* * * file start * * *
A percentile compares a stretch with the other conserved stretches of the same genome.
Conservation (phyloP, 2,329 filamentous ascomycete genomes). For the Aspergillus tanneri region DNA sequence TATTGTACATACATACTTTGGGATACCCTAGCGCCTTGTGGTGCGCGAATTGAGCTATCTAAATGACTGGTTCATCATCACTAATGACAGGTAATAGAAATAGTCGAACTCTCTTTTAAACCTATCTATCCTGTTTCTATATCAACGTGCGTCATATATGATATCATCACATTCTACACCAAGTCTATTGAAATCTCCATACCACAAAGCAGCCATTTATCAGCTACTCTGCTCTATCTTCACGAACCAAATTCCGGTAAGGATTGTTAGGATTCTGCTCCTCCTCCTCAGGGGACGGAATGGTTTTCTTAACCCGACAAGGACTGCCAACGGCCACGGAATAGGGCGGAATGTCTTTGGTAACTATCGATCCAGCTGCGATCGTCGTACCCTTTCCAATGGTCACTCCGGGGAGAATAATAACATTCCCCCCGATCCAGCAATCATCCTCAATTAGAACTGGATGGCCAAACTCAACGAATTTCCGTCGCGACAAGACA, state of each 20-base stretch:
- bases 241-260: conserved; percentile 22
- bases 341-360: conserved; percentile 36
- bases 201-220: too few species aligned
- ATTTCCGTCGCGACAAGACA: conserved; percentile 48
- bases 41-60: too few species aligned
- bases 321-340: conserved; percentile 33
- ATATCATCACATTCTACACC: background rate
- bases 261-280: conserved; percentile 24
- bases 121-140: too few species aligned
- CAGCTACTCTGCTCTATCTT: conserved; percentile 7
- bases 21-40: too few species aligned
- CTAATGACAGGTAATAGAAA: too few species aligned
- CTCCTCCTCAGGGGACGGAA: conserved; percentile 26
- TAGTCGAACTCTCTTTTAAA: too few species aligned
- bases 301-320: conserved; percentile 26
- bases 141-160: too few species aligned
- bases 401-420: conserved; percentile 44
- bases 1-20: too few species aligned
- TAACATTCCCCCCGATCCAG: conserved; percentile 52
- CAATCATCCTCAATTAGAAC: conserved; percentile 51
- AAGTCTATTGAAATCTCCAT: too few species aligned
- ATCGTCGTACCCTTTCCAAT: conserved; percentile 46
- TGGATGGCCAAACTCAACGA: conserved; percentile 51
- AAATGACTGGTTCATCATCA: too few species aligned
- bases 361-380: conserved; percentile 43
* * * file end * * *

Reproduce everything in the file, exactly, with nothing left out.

A percentile compares a stretch with the other conserved stretches of the same genome.
Conservation (phyloP, 2,329 filamentous ascomycete genomes). For the Aspergillus tanneri region DNA sequence TATTGTACATACATACTTTGGGATACCCTAGCGCCTTGTGGTGCGCGAATTGAGCTATCTAAATGACTGGTTCATCATCACTAATGACAGGTAATAGAAATAGTCGAACTCTCTTTTAAACCTATCTATCCTGTTTCTATATCAACGTGCGTCATATATGATATCATCACATTCTACACCAAGTCTATTGAAATCTCCATACCACAAAGCAGCCATTTATCAGCTACTCTGCTCTATCTTCACGAACCAAATTCCGGTAAGGATTGTTAGGATTCTGCTCCTCCTCCTCAGGGGACGGAATGGTTTTCTTAACCCGACAAGGACTGCCAACGGCCACGGAATAGGGCGGAATGTCTTTGGTAACTATCGATCCAGCTGCGATCGTCGTACCCTTTCCAATGGTCACTCCGGGGAGAATAATAACATTCCCCCCGATCCAGCAATCATCCTCAATTAGAACTGGATGGCCAAACTCAACGAATTTCCGTCGCGACAAGACA, state of each 20-base stretch:
- bases 241-260: conserved; percentile 22
- bases 341-360: conserved; percentile 36
- bases 201-220: too few species aligned
- ATTTCCGTCGCGACAAGACA: conserved; percentile 48
- bases 41-60: too few species aligned
- bases 321-340: conserved; percentile 33
- ATATCATCACATTCTACACC: background rate
- bases 261-280: conserved; percentile 24
- bases 121-140: too few species aligned
- CAGCTACTCTGCTCTATCTT: conserved; percentile 7
- bases 21-40: too few species aligned
- CTAATGACAGGTAATAGAAA: too few species aligned
- CTCCTCCTCAGGGGACGGAA: conserved; percentile 26
- TAGTCGAACTCTCTTTTAAA: too few species aligned
- bases 301-320: conserved; percentile 26
- bases 141-160: too few species aligned
- bases 401-420: conserved; percentile 44
- bases 1-20: too few species aligned
- TAACATTCCCCCCGATCCAG: conserved; percentile 52
- CAATCATCCTCAATTAGAAC: conserved; percentile 51
- AAGTCTATTGAAATCTCCAT: too few species aligned
- ATCGTCGTACCCTTTCCAAT: conserved; percentile 46
- TGGATGGCCAAACTCAACGA: conserved; percentile 51
- AAATGACTGGTTCATCATCA: too few species aligned
- bases 361-380: conserved; percentile 43